Dallas/ Crime & Emergencies
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Published on April 17, 2024
Kansas City Chiefs' Rice and Former SMU Player Knox Charged, Sued for $11M After Dallas Street Racing CrashSource: Tony Webster from Minneapolis, Minnesota, United States, CC BY 2.0, via Wikimedia Commons

Two victims injured in a high-speed collision are taking Kansas City Chiefs wide receiver Rashee Rice and Southern Methodist University cornerback Teddy Knox to court for a hefty sum. Edvard Petrovskiy and Irina Gromova are suing the athletes for a total of $11 million, seeking compensation for the brutal crash that left them with severe injuries. Their lawsuit was filed last Thursday in a Dallas County court, detailing the horrifying ordeal they endured when Rice, in a Lamborghini SUV, and Knox, possibly behind the wheel of a Corvette, struck their 2022 Lexus SUV while allegedly street racing.

The crash, which occurred on March 30 on North Central Expressway in Dallas, not only involved Petrovskiy and Gromova but also impacted several other motorists. Both Rice and Knox now face criminal charges, including one count of aggravated assault, one count of collision involving serious bodily injury, and six counts of collision involving injury. Glimpsed walking away from the wreckage, the pair faced further scrutiny when Sanjay Mathur, attorney for the plaintiffs, questioned their motives: "So by leaving the scene, one has to question what was it that they did not want the police to know?" Mathur told Fox 4 News. It was reported by The Dallas Express that Rice has not yet released a public statement, though a now-expired social media post showed him acknowledging his involvement.

According to the affidavit, the vehicles driven by the two athletes were going dangerously fast, with the Lamborghini clocking in at 119 miles per hour before the crash and the Corvette slowing from 116 to 91 miles per hour just before impact. The victims, who were described as ordinary commuters with "absolutely no notice as to what was about to happen" by Mathur in a statement to Fox 4 News, suffered brain trauma, lacerations, bruises, and internal bleeding.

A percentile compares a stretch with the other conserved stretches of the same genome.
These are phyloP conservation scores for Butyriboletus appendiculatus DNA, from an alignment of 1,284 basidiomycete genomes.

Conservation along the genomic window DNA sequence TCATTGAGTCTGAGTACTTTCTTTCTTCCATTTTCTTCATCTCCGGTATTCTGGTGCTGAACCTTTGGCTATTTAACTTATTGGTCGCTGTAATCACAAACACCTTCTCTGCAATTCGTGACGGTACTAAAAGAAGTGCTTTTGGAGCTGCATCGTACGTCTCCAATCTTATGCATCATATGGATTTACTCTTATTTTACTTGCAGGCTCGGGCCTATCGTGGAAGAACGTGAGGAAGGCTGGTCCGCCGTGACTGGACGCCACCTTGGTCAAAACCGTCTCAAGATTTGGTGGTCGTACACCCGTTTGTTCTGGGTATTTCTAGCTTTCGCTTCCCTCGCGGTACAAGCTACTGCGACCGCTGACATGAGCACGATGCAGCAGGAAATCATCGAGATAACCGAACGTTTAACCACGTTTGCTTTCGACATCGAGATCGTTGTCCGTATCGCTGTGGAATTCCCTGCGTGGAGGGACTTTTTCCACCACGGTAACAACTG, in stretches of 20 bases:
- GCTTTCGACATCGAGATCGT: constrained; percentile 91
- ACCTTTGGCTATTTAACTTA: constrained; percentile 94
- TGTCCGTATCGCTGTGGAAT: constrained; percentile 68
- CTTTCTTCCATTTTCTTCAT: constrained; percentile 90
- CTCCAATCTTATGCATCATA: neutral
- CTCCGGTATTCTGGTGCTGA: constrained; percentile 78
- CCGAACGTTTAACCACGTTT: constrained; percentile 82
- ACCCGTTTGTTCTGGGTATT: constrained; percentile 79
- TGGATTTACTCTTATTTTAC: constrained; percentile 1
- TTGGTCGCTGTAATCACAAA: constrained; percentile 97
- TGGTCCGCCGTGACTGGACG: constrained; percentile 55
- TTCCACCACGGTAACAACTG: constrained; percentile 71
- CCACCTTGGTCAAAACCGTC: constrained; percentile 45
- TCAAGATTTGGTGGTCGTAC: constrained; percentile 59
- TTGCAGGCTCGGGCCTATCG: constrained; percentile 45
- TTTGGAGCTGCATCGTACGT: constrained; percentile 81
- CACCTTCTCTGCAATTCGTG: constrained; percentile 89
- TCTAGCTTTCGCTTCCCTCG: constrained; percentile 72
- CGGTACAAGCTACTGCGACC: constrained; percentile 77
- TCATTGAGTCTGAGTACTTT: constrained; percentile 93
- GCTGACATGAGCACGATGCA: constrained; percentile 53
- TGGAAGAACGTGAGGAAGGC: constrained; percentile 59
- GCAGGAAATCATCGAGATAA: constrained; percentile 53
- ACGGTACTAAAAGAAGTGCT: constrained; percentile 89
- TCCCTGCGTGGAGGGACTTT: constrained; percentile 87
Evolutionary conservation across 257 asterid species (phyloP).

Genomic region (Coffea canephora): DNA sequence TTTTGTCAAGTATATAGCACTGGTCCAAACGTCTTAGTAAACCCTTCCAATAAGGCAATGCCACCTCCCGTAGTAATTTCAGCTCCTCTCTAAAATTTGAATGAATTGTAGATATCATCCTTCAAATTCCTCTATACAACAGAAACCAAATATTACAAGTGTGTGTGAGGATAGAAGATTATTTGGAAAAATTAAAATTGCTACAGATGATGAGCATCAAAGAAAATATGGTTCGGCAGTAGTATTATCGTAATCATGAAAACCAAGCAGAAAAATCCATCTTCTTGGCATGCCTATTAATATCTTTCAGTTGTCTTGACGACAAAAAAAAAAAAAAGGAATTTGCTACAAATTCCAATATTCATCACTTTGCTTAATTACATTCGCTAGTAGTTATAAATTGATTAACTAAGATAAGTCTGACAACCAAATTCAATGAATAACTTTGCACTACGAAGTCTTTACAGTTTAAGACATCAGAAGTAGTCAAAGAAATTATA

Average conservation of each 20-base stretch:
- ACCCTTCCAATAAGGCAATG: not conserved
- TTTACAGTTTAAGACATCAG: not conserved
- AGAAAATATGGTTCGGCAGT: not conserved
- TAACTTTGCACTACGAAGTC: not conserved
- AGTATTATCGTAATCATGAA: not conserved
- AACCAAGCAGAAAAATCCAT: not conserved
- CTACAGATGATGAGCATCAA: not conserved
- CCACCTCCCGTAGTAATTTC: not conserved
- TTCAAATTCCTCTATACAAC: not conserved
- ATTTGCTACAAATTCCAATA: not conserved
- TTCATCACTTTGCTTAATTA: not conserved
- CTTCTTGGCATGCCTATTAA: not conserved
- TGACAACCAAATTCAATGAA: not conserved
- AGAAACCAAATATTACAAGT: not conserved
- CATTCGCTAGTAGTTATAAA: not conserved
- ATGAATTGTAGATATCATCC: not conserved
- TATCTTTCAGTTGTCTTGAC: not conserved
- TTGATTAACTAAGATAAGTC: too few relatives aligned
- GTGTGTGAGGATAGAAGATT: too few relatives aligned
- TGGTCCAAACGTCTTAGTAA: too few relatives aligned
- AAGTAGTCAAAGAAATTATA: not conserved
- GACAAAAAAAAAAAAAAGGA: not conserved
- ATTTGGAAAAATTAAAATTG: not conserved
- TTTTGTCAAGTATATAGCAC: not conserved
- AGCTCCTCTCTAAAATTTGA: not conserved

The lawsuit aims not just to cover the $1 million in medical and associated costs but also to penalize the defendants for their alleged reckless behavior, with a demand for $10 million in punitive damages. "As a consequence, Plaintiffs herein sue Defendants for punitive damages in the amount not less than ten million dollars," reads the suit detailed by Fox 4 News. While criminal proceedings against Rice and Knox move forward, the Kansas City Chiefs announced that Rice is expected to stay on the field for offseason training, whereas SMU has issued a suspension to Knox following the incident.

Despite the charges and growing legal troubles for Rice and his once-SMU counterpart, multiple other victims of the collision might soon join Petrovskiy and Gromova in their legal battle, chasing justice for a chaotic event that has left indelible scars on all involved. The outcome of this case remains to be seen, but the ramifications of the decisive moment when two vehicles tore through the ordinariness of bustling city traffic, changing lives forever, are now laid bare in court documents and the pursuit of recompense.